A belief that higher education can transform someone’s life led Brenda Hattie, MA ’01, to include Mount Saint Vincent University as part of her estate plan by naming the University as a beneficiary in her will.
Brenda is a part-time faculty member at the Mount teaching in the departments of Women’s Studies, and Family Studies and Gerontology. She is also a researcher at Dalhousie University, and a PhD student at the Mount. She is actively involved with a number of initiatives at the Mount including the Alexa McDonough Institute for Women, Gender and Social Justice.
“I am particularly pleased with the Mount’s commitment to the education and advancement of women, and to social justice in general, and have a desire to help, in particular, female and transgendered students who would not otherwise have access to a university education,” notes Hattie. “At this stage of my life I am not in a position to make the financial contribution to establish an endowed scholarship. However, I can do this in the future with a bequest in my will.”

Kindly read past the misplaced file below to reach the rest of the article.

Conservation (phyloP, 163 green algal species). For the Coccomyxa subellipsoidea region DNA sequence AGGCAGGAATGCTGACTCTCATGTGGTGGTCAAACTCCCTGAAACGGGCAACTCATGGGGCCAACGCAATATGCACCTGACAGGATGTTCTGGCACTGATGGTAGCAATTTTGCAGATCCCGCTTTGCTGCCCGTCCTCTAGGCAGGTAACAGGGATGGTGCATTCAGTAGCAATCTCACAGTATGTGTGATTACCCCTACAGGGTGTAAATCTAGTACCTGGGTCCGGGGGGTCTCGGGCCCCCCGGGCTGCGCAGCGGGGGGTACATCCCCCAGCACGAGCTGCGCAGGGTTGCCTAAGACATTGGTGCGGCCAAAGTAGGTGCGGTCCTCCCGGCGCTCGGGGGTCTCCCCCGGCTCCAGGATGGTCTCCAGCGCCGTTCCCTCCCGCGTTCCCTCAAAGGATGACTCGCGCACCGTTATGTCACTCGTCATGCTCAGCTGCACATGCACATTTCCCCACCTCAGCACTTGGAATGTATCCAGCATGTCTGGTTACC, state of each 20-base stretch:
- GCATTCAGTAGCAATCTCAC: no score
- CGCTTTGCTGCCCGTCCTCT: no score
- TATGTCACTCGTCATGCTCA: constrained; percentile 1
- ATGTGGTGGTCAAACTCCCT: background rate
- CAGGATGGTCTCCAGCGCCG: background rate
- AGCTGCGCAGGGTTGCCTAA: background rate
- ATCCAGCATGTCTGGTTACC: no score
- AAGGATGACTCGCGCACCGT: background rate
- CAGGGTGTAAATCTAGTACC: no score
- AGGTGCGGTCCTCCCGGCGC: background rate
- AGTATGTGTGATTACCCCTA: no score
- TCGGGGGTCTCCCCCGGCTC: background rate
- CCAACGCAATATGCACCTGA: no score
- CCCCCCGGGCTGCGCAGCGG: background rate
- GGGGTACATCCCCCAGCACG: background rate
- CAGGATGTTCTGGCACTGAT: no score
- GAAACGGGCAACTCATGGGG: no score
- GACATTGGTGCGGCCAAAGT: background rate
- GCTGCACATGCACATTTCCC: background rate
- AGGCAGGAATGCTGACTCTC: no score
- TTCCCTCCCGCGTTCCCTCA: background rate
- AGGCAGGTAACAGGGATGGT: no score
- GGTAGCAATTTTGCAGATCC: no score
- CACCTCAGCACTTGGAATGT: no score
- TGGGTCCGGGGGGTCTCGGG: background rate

Not only are bequests the most popular vehicle for making a planned charitable gift, they are often the simplest. In providing a future gift through a bequest, donors benefit in the following ways:
- You have the use of your assets during your lifetime.
- Your estate receives a tax receipt for the full value of the bequest. If the total bequest exceeds 100% of the net income of your final tax return, the excess may be carried back to the previous year.
- As a revocable gift, bequests provide flexibility and can be altered at anytime should your circumstances change.
If you are considering a bequest or any other type of planned gift, please consult with your financial advisor to make certain it is the best option for you and your family. Donors are also encouraged to contact and work with the charity. Hattie explains, “By working with staff in University Advancement at the Mount and having an agreement on file at the University, I have the criteria for my scholarship already established and know that as per my wishes, this scholarship will provide support to female and transgendered students for many generations to come.”
At the Mount, alumnae and friends notifying the University of their intent to include the Mount in their estate plans are recognized through the 1873 Society which allows the University to extend its thanks now for gifts in Wills and other future gifts. Hattie adds, “I am happy to be included amongst the members of the 1873 Society at the Mount and in doing so, hope to encourage others to consider a gift to charity or charities whose work aligns with their values as part of their estate plan.